I kept thinking back to the trailer for the documentary “Reel Injun” (I’ve mentioned it briefly before, and I can’t wait to see it). The film explores the origins and history of the created “Hollywood Indian”, but the trailer has a bit of analysis about Dances with Wolves (starts at about 1:04):

I love when John Trudell says “It’s a story about a white guy. And Indians are just the T and A.” So very true.

Next on my list of “important” modern movies about Indians I haven’t seen? Last of the Mohicans.

*Imperialist Nostalgia: a mood of nostalgia that makes racial domination appear innocent and pure; people mourning the passing or transformation of what they have caused to be transformed. Imperialist nostalgia revolves around a paradox: A person kills somebody and then mourns the victim; or someone deliberately alters a life form and then regrets that things have not remained as they were. . . Imperialist nostalgia uses a pose of “innocent yearning” both to capture peoples’ imagination and to conceal its complicity with often brutal domination (R. Rosaldo, Culture and Truth: The Remaking of Social Analysis) (AK note: embarrassingly I have this book within arms reach right now)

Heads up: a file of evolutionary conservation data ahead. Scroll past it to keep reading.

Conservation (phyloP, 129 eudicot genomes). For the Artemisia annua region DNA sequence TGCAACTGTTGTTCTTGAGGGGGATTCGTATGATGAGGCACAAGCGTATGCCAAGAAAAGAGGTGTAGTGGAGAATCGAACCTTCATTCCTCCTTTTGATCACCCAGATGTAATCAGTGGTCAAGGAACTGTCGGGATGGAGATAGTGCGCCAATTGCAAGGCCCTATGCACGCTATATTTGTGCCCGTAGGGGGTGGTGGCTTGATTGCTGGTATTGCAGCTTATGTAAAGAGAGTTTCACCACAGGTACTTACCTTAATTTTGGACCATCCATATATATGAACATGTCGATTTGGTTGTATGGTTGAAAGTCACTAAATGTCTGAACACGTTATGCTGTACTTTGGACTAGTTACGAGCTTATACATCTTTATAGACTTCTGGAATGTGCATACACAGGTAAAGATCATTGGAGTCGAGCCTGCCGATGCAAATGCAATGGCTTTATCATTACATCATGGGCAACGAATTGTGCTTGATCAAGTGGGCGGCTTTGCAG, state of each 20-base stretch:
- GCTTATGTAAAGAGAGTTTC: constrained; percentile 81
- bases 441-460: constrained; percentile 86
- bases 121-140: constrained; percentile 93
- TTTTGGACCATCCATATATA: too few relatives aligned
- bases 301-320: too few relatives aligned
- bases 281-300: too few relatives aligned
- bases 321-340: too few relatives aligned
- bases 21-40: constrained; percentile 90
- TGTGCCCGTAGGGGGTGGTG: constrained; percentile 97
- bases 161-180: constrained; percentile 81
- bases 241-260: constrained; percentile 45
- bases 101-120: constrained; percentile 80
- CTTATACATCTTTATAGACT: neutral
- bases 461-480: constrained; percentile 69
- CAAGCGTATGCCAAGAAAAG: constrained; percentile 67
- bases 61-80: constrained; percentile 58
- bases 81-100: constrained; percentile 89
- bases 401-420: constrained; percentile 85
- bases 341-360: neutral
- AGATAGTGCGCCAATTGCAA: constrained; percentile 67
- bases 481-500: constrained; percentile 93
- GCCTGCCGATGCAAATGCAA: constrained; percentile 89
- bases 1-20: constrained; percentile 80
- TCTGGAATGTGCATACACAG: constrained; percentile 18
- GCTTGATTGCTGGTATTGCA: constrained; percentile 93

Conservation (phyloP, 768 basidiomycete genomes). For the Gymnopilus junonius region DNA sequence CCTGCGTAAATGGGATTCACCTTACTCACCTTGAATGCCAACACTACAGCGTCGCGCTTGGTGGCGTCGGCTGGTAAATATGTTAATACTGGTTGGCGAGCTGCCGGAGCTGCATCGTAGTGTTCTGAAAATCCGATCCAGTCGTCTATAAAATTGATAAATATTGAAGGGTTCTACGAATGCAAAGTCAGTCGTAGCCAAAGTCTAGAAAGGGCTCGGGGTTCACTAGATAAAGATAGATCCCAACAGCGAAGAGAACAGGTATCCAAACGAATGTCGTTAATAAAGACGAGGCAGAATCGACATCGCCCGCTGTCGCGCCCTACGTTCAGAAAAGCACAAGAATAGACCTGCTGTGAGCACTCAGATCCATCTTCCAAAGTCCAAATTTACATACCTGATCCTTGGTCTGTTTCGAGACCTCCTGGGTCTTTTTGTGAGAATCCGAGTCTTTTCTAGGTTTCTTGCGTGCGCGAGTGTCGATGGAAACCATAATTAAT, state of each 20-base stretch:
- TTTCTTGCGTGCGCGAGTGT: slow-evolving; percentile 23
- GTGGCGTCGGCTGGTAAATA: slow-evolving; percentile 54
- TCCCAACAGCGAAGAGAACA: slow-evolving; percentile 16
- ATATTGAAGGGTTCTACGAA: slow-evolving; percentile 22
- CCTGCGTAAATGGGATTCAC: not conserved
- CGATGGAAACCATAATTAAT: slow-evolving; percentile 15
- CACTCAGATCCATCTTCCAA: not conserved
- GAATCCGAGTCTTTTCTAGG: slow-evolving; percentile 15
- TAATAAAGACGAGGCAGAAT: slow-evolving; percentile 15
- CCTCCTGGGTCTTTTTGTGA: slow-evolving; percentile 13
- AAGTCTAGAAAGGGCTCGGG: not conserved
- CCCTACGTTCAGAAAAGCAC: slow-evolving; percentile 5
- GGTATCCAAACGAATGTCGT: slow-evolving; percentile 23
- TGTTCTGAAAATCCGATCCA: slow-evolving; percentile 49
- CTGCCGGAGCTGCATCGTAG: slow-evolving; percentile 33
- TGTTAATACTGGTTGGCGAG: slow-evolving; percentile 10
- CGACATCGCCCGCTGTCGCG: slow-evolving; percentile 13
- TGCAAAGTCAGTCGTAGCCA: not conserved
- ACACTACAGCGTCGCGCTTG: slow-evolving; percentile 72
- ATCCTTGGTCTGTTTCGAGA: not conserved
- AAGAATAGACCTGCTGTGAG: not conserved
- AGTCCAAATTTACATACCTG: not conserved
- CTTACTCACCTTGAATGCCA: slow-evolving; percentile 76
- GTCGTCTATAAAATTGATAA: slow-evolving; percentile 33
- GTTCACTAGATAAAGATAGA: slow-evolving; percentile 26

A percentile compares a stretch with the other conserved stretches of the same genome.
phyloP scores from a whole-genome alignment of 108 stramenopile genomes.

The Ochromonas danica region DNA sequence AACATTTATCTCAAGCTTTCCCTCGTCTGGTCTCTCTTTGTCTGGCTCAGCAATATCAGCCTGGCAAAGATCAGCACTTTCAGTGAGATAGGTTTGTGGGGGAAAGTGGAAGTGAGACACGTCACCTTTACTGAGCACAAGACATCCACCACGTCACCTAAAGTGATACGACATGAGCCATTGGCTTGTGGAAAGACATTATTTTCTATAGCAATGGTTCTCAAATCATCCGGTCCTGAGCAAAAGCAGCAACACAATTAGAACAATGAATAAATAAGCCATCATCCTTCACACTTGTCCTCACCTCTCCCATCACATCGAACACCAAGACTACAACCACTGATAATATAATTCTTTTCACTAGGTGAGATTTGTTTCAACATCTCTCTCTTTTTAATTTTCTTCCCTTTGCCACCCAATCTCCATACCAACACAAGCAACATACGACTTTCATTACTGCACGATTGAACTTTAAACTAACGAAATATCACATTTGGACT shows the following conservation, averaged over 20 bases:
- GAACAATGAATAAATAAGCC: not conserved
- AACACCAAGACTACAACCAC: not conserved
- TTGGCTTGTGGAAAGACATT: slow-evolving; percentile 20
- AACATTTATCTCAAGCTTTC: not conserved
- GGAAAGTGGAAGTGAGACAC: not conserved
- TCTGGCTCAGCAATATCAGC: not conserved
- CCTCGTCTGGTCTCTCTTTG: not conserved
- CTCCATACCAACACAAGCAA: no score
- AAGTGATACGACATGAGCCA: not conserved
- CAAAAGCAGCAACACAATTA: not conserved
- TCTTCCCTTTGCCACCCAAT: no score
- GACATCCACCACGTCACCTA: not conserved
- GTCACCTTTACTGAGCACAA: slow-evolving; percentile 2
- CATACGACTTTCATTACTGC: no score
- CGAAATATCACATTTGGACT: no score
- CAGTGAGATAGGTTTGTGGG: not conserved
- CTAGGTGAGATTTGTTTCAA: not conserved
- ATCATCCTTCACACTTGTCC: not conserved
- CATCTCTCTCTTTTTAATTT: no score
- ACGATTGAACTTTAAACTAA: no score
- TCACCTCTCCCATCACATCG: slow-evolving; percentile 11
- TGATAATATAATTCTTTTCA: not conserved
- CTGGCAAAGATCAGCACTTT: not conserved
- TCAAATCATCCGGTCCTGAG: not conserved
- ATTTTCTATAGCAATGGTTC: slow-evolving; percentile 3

• http://beccio.wordpress.com/ walksalong

    Remember not to view the past through the eyes of the present. DWW’s value even with its many flaws was providing a reminder to mainstream audiences throughout the World that Indians haven’t gone away. It also gave a few Indian actors a chance to be in a major movie. At the time, the media picked up on some Indian issues such as NAGPRA and brought it to the general public. Its sad to say, 20 years ago (and today) it was still tough for Indian actors to find work in the industry and as many are familiar with it films depicting Indians were played by whites. There is some good that came out of this movie.